In late August, The Washington Post published a lengthy article about the high number of retiring federal employees. The article’s not-so-subtle undertone strongly indicated America would be worse off as employees continue to retire at high rates given the realities of the Budget Control Act, the “graying” of the federal work force, and the benefits of early retirement.

As is typical, this assessment is wrong, for at least two reasons:

First, cost. The Post cites many employees and former public servants who claim their pay has been impacted significantly in recent years. However, Heritage Foundation labor expert James Sherk told Tea Party Patriots that federal civilian employees make 30% more than their private-sector equivalents earn. The Congressional Budget Office estimates the difference at 16%, but either way, it is clear federal employees fare far better than their private sector counterparts.

Sherk directed Tea Party Patriots to Bureau of Economic Analysis (BEA) data showing that the three-year federal employee pay freeze only stopped cost of living adjustments. Performance bonuses and other monetary increases continued to flow, and only in 2012 did overall federal employee compensation go down. Sherk claims the reduction is due to attrition in senior employee retirements, not actual reductions in pay.

More importantly, the Post tries to convince its readers that fewer federal employees is bad for the country. In an e-mail, Sherk explained this is incorrecet:

The sequester has had little effect on the quality of federal services. The public has barely noticed the sequester took effect. So modest reductions in federal employment will not disrupt public services.

This last point might be somewhat surprising to big spenders in Washington, since the number of federal employees has fallen in the last 40 years. However, the number of employees is only a small part of the larger picture, which includes employee necessity and cost.

The only area of legitimate concern in the Post’s article is air traffic controllers. The Federal Aviation Administration (FAA) instituted $600 million in cuts due to sequestration, and has blamed the current shortfall on both the sequester and the graying of employees. The sequestration point is, naturally, absurd, as Senator Coburn (R-OK) pointed out in March.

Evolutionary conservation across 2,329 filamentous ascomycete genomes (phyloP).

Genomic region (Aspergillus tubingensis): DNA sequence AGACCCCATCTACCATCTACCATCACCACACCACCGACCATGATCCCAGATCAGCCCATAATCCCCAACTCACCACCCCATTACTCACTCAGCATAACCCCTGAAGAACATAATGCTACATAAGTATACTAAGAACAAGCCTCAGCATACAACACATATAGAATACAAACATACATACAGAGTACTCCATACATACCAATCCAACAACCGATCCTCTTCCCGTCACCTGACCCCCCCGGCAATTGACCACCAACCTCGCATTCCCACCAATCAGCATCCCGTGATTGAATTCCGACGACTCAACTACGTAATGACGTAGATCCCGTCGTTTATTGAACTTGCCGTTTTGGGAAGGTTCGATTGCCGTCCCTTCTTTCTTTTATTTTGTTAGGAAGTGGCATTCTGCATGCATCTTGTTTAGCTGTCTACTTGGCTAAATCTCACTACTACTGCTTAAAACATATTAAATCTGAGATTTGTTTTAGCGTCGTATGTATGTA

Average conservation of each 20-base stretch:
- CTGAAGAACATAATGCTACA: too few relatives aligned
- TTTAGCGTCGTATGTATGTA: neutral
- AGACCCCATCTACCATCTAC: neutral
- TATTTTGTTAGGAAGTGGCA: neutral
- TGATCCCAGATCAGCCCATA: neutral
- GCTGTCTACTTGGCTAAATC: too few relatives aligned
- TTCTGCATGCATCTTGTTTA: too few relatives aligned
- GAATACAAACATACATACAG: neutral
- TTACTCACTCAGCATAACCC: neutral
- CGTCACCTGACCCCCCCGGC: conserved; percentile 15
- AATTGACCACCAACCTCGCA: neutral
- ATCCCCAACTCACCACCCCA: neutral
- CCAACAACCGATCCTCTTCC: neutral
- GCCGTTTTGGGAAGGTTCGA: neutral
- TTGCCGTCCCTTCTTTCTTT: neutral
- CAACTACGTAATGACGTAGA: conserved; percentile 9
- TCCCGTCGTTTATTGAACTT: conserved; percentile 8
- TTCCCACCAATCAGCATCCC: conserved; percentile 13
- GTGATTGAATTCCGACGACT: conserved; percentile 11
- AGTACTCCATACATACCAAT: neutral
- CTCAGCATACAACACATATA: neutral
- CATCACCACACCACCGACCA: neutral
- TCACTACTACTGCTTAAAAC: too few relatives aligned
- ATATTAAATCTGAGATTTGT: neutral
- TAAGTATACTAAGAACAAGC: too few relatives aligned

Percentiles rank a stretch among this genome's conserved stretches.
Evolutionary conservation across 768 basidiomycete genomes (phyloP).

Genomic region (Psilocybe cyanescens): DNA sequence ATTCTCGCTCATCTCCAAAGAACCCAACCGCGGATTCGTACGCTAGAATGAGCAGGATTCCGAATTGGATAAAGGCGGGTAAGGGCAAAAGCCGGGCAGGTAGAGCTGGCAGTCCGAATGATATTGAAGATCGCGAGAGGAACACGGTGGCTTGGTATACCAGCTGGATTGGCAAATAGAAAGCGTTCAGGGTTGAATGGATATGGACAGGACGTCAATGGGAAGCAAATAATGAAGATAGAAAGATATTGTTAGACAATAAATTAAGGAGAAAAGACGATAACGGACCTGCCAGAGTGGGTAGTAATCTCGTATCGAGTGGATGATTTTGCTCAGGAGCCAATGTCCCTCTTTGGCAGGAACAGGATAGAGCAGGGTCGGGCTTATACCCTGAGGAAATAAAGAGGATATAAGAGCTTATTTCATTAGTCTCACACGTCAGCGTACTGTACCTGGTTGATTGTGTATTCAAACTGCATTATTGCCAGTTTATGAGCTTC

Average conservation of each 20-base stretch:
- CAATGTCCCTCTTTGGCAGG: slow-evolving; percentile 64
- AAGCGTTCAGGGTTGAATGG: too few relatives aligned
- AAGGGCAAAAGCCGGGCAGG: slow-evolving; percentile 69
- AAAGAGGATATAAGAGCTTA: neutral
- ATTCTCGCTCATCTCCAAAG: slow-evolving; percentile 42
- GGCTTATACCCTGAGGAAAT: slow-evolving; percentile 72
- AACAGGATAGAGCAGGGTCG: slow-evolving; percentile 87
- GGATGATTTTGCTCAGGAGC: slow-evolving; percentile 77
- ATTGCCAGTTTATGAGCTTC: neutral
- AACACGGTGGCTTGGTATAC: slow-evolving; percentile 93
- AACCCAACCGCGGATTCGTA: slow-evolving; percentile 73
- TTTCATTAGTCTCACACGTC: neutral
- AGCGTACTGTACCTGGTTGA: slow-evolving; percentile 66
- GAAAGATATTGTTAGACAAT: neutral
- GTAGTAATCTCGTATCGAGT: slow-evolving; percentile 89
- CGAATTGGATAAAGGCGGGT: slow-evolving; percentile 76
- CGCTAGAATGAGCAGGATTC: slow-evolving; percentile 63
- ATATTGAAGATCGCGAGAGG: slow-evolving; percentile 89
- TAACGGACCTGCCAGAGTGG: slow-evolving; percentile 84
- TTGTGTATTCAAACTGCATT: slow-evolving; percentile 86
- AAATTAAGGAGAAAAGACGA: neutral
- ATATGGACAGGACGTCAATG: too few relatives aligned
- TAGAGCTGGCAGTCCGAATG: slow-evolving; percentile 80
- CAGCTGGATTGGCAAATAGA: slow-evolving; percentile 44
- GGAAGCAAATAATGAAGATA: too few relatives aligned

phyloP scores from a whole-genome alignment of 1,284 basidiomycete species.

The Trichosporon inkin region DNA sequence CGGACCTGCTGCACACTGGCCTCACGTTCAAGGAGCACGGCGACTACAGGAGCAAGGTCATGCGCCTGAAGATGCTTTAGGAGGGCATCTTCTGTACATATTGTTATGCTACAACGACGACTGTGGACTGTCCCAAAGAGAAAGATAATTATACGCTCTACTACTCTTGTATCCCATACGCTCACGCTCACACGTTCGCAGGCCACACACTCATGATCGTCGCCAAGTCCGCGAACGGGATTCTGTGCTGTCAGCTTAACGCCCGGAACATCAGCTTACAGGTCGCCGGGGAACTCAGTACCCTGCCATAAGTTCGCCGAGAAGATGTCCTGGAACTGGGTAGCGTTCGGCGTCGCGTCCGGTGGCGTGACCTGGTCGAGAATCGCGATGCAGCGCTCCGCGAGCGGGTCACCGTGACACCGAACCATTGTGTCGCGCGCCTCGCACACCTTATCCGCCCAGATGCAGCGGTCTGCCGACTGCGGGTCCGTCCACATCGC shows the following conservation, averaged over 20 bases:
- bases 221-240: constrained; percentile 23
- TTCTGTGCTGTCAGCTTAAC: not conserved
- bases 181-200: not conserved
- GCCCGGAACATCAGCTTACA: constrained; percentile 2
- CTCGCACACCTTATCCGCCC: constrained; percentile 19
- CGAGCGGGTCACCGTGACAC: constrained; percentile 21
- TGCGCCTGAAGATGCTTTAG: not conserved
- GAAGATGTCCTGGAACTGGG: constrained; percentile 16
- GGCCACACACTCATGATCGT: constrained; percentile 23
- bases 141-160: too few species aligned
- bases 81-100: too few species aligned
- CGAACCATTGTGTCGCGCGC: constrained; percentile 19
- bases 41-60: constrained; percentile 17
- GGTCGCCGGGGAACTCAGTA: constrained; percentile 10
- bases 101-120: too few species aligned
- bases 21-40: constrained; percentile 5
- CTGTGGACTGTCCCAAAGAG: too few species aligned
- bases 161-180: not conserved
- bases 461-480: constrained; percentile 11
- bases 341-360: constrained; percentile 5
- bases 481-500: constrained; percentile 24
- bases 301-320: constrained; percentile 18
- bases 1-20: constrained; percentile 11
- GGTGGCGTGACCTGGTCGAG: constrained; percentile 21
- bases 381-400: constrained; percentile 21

According to a veteran air traffic controller, who asked to remain anonymous, the impacts of aging and the FAA’s implementation of sequestration may be felt for years:

The staffing numbers thrown around by the media and politicians don’t reflect the realities of air traffic controllers. For example, we have a mandatory retirement age of 56, and have to be hired before the age of 31 – which means the industry has had a shortage of controllers since 2006, which is when the controllers hired in 1981 retired.

There was a hiring boom from 2005 to 2010 to compensate for the glut of retirees, but with sequestration the FAA chose to shut down the academy that trains new hires. This is an issue for a variety of reasons, including the simple fact that training and qualifying take three years, and the academy closure slows the ability to replace retirees. Furthermore, we lose a lot of potential hires who, due to the waiting period for the school to open back up, age out of the hiring pool. Therefore, we are actively losing veteran controllers due to the delays with the academy.

As the sequester continues, expect to see more articles like this in big outlets like The Washington Post that not-so-subtly indicate the country is facing some sort of sequestration-induced crisis. Know, however, that the full story doesn’t sell the big spending agenda, including the fact that federal civilian employee compensation has grown dramatically in recent years.

It’s a deal millions of unemployed and underemployed Americans would jump at.